Sep 052012

As I write this I’m listening to a concert with legendary jazz saxophonist Lee Konitz. You can tell his stamina isn’t what it once was, but his ideas are still incredible. The 82-year-old Konitz held his own quite well with his 20-something piano player.

As long as you can physically hold your tools and wave them around — or even dictate your ideas to someone else, you’re not too old to do this. Laura Ingalls Wilder didn’t get published until her 60s, and Grandma Moses was even older than that when she did her best work.

In the creative world, there’s no such animal as “too old” or “too young.” The right age is whatever yours is right now.


Jul 262012

Jazz great John Coltrane had such facility on his instrument and such advanced harmonic thinking that Lee Konitz, one of his contemporaries, suggested Trane practiced 10 hours a day.

Bassist/composer Charles Mingus took his practice a different way. As he progressed he spent less of his practice time actually playing his instrument and more time listening to others play. His reasoning was that physical practice existed mostly to a) build up his stamina, b) improve his facility and speed, and c) increase his muscle memory. Writers may not spend more than a few hours actually putting stuff down on paper or disk, but the best ones read everything in sight.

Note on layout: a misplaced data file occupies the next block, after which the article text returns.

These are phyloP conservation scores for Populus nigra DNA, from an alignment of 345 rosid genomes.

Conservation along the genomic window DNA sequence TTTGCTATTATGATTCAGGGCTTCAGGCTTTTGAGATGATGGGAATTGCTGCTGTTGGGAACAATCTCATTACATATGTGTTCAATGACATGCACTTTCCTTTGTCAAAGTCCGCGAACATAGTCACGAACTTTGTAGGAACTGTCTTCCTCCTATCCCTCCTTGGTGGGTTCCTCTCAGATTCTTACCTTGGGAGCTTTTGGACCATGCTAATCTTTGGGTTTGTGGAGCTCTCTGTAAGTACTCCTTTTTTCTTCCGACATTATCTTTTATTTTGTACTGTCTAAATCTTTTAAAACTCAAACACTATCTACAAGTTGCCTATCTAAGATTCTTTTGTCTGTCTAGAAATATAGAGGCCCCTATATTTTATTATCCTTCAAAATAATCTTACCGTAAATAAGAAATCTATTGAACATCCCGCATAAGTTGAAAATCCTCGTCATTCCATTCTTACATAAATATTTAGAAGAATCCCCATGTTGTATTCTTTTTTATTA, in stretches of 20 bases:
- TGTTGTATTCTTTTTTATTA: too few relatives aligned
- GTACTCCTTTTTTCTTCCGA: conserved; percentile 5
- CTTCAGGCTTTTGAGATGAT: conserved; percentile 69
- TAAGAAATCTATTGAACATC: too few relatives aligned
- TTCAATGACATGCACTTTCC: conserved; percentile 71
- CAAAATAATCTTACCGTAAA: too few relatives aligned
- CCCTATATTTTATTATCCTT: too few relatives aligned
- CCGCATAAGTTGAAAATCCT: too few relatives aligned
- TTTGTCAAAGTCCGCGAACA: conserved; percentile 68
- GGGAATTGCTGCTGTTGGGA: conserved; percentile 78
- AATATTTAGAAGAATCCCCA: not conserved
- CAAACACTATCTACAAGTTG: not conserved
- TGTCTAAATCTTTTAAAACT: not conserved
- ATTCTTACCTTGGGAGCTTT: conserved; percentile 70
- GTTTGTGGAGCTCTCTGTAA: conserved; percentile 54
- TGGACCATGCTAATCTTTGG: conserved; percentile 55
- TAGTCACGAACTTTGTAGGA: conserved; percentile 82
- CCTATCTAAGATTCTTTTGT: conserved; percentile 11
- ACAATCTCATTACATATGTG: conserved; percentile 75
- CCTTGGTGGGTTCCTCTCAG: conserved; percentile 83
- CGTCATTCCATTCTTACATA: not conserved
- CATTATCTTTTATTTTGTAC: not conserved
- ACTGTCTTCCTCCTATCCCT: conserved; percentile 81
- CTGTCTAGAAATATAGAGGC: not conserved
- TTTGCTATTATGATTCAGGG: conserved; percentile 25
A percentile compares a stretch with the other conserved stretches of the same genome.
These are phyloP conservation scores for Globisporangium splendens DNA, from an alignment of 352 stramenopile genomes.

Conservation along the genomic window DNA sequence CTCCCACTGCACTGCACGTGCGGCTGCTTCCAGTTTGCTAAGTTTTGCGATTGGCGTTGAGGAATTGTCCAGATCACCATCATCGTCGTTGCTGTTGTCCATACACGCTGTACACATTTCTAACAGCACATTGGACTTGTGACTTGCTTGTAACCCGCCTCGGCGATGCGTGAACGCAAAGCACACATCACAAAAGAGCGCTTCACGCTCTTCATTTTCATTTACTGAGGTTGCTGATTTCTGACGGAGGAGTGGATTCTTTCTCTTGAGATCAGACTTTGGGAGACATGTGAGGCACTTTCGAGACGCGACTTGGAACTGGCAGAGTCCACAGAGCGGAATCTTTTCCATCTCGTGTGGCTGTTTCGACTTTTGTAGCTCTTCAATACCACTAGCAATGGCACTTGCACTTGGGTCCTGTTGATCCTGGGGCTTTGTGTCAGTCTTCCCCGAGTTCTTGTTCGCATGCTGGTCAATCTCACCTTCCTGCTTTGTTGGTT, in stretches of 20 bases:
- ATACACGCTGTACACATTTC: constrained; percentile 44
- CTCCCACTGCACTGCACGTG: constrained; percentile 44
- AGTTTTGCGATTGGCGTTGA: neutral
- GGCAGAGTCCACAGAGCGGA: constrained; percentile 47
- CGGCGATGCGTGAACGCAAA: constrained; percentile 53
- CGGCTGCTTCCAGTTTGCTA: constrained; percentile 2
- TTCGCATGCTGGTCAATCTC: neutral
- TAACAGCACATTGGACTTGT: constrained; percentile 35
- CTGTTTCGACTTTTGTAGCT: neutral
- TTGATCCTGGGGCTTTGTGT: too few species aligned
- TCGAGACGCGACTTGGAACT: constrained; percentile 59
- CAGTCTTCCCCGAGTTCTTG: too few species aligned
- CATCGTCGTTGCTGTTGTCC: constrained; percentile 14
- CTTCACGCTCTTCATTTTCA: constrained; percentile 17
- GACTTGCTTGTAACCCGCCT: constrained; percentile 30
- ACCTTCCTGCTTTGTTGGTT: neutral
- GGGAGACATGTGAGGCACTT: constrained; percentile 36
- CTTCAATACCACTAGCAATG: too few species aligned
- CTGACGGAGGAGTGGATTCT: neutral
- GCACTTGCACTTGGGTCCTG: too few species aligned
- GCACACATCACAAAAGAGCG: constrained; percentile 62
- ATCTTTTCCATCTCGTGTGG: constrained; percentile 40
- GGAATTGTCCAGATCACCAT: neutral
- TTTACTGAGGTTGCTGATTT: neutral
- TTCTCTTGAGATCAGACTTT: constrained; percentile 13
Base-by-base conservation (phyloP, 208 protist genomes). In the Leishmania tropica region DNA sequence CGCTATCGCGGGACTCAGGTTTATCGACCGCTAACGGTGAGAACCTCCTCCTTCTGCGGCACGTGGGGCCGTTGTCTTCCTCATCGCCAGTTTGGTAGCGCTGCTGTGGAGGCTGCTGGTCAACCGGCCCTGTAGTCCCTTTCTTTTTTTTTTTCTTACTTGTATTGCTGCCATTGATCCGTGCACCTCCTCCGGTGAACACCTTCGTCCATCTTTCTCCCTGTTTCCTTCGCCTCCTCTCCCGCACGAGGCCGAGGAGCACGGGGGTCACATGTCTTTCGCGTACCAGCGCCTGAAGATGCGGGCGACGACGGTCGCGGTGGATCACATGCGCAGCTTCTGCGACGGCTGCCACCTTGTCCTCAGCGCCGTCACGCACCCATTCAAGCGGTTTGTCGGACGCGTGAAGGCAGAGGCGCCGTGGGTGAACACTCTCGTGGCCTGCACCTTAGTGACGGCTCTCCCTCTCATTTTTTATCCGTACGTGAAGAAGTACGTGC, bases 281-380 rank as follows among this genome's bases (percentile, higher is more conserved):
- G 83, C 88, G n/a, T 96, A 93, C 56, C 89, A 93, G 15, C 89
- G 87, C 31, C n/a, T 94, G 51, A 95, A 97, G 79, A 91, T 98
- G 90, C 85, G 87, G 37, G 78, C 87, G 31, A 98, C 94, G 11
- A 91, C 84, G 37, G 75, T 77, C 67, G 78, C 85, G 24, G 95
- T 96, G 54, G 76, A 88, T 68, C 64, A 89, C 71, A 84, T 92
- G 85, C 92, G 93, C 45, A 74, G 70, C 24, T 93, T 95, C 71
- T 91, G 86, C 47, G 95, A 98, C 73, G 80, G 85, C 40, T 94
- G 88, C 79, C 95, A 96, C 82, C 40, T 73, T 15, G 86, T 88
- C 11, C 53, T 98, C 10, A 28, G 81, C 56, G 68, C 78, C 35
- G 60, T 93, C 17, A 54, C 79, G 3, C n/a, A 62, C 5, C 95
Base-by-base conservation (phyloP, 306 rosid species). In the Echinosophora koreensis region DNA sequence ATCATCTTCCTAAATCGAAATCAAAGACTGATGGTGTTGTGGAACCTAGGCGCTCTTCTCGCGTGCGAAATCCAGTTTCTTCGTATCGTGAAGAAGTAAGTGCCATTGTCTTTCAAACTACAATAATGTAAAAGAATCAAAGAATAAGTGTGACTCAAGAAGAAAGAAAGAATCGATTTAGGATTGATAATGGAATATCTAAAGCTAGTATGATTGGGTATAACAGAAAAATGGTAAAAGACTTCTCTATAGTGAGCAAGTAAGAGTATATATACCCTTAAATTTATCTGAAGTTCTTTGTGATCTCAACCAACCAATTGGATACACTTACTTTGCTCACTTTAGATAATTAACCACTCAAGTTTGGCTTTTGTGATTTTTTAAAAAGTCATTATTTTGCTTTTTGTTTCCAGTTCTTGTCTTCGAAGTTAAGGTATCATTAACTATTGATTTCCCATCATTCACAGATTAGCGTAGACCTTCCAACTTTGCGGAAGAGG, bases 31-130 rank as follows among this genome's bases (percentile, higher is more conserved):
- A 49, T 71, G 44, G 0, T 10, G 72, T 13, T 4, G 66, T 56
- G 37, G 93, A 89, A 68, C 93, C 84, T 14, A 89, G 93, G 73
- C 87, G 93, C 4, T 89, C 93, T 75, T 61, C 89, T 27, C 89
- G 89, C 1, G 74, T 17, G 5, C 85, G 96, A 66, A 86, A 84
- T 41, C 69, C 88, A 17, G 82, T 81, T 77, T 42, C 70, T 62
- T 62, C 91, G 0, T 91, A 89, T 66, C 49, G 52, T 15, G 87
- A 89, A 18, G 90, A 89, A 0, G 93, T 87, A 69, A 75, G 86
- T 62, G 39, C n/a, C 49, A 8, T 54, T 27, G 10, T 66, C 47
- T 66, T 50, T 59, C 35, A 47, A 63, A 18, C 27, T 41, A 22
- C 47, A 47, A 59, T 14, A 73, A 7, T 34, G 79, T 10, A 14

Your practice should include time when you’re actually doing your work, and immersion time studying the work of artists you admire. Both count as practice; the trick is to find your ratio and to be consistent about it.